"Report," Lady Farkus finally said as she leaned forward a bit, slipping uncomfortably close.

Risewell cleared his throat, suddenly afraid he would not be able to find his voice. After a moment he spoke, "All goes according to plan. The Baron is one or two treatments away from having the mental state you predicted. He is malleable to the skull, and to the instructions it provides."

Lady Farkus barked out a laugh, stomping her foot in excitement. Risewell continued to fight the urge to show a reaction although her display was unexpected. She slid closer, her body inches from his, and reached out to place her palm on the side of his face. Heat surged through the touch, and Risewell body began to shake from the contact.

"You must hurry home, my dear Mr. Risewell, and deliver the final treatment," she said, bell-like laughter following her statement as she held up a sack. "You will find all you need here. When the deed is complete, light two candles in the highest most western window; until then my dear man, remember our bargain." As he gripped the sack, she spun around and stalked back to the woods.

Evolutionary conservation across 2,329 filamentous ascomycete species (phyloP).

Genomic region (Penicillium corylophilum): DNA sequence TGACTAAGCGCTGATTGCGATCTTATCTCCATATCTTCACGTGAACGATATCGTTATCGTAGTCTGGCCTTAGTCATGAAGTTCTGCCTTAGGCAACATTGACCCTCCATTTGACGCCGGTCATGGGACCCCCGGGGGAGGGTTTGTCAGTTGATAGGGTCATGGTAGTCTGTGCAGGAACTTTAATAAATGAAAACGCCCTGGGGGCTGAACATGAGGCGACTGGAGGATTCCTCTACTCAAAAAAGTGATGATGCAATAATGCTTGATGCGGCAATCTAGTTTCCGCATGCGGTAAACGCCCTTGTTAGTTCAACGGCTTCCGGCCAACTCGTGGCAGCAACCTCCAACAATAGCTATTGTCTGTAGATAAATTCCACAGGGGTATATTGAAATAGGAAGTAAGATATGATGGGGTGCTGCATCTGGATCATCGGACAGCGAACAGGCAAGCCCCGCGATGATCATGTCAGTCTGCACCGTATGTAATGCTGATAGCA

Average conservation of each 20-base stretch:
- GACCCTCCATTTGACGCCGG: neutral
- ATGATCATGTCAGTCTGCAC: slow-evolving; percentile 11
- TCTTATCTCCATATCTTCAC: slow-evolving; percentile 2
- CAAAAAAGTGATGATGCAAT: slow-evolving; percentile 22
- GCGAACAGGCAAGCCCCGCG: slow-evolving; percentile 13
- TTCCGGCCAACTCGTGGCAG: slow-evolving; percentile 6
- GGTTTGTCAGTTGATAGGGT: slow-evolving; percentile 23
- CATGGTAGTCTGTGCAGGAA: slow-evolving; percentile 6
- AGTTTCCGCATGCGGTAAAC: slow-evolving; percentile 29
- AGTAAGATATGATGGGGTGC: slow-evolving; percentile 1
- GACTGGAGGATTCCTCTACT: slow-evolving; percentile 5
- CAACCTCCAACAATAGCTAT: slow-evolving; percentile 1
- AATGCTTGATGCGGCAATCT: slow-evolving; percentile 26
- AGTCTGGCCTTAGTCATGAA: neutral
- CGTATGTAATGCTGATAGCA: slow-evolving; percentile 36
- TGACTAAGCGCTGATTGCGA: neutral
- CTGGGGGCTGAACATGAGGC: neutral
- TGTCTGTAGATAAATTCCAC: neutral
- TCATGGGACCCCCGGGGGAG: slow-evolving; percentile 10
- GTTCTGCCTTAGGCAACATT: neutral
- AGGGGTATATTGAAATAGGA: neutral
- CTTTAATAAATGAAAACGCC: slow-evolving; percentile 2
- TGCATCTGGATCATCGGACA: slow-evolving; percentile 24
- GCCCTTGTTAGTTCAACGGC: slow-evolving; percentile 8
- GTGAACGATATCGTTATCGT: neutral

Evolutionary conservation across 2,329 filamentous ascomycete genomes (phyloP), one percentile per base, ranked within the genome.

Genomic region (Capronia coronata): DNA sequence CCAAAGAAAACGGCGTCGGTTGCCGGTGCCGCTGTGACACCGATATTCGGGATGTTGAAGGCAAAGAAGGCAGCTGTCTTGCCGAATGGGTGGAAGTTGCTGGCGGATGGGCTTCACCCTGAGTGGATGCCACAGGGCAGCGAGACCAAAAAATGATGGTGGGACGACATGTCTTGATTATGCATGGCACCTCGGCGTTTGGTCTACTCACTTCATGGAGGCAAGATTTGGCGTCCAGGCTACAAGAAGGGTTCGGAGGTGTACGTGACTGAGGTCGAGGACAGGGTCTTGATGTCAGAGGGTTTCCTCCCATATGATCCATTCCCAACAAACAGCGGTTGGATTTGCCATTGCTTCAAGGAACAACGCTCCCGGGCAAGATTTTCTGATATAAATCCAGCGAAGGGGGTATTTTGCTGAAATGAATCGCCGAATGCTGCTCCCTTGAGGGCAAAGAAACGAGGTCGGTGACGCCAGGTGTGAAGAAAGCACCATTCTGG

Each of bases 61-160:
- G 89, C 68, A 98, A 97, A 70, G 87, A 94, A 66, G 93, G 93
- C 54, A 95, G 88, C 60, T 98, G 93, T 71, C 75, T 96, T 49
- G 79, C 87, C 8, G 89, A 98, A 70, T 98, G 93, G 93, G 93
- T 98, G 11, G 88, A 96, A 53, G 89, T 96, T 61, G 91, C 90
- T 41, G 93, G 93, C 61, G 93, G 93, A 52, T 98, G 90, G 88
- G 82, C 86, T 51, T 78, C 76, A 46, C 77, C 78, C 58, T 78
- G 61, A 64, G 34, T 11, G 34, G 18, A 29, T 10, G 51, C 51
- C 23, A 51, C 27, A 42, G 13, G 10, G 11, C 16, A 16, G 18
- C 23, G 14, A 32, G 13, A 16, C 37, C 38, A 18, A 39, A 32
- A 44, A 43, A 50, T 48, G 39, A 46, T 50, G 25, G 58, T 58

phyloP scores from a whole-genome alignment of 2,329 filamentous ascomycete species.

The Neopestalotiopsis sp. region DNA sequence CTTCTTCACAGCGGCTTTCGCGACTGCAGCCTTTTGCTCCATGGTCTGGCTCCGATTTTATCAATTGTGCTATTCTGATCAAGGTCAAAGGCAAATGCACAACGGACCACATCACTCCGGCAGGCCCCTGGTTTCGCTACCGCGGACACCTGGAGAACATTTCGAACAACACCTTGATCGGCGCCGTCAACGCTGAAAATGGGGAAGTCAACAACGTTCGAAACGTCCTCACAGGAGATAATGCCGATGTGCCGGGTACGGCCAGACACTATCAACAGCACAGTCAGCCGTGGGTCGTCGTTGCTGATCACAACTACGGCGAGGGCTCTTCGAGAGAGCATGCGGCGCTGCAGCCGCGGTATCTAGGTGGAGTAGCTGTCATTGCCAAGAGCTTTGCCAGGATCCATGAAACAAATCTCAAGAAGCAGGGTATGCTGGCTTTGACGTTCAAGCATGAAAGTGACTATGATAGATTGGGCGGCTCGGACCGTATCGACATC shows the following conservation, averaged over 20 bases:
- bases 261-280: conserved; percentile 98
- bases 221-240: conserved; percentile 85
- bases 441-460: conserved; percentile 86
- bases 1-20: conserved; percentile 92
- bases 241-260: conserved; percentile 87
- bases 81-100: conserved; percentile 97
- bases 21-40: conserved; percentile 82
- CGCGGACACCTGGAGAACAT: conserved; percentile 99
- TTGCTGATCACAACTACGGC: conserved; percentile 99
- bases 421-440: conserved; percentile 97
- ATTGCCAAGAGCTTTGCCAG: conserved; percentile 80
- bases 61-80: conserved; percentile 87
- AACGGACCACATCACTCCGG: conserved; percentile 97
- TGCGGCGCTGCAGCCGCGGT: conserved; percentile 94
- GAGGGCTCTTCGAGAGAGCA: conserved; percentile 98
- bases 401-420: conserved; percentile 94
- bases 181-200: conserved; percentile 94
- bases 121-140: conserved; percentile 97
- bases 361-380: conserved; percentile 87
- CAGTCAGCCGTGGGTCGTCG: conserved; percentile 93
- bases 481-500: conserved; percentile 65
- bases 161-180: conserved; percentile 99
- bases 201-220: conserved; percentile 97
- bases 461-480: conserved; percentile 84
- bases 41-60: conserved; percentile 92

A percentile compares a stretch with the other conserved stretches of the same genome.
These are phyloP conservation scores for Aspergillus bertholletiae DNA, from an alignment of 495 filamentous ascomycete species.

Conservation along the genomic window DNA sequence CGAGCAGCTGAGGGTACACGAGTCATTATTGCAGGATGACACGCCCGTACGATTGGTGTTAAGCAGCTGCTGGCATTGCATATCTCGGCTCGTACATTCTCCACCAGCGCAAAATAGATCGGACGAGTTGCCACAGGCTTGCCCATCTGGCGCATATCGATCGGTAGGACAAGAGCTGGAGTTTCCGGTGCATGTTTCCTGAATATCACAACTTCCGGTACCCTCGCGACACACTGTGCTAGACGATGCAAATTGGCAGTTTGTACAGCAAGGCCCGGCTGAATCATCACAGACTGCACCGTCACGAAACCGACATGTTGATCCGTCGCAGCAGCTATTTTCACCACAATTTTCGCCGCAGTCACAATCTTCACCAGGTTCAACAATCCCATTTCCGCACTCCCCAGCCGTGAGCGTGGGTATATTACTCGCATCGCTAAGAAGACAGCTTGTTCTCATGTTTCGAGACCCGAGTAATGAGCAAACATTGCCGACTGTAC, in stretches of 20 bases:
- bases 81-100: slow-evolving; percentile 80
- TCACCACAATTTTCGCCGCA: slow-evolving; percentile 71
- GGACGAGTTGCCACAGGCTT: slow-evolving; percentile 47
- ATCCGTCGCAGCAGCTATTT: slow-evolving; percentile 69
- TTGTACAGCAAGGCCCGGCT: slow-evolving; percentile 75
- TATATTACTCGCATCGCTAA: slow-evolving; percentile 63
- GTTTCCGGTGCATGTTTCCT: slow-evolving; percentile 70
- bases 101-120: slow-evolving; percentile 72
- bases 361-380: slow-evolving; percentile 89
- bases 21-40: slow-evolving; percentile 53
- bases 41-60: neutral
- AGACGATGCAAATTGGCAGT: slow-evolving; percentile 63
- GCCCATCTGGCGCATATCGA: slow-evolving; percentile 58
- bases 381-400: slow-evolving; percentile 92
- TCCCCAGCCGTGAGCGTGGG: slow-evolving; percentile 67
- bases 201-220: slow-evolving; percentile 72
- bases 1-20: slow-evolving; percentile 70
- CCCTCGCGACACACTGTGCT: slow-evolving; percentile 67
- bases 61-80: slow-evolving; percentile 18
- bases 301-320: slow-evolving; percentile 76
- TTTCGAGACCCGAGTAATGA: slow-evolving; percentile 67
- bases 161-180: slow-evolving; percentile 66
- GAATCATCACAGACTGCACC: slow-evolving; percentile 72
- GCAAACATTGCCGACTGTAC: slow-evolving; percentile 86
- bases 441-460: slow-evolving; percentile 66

His eyes lingered a moment as his hand laid over where hers just rested.

"Mr. Risewell?" her questioning tone made the man start in surprise. His eyes quickly darted to the bag he held, one more day, and his master would be no more. His stomach rolled as he began to walk back to the only life he'd ever known, the sound of Lady Farkus's laughter chasing after him.


Ephraim opened his eyes. His head pounded, and he was grateful for the darkness surrounding him. He resisted sitting up, fearful of its effect on his headache. Instead, he rolled to his side, attempting to limit how much the uncomfortable cold stone came in contact with him. A weak light flickered across the way. Was he in a room or a cell?

From the odor, dampness, and soft pattering of feet Ephraim decided a cell most likely. Taking a deep breath, he rolled to his stomach and began to crawl towards the light. With each movement, the pounding intensified until his vision blurred with shooting bursts of color. His muscles screamed out in protest and Ephraim struggled to continue.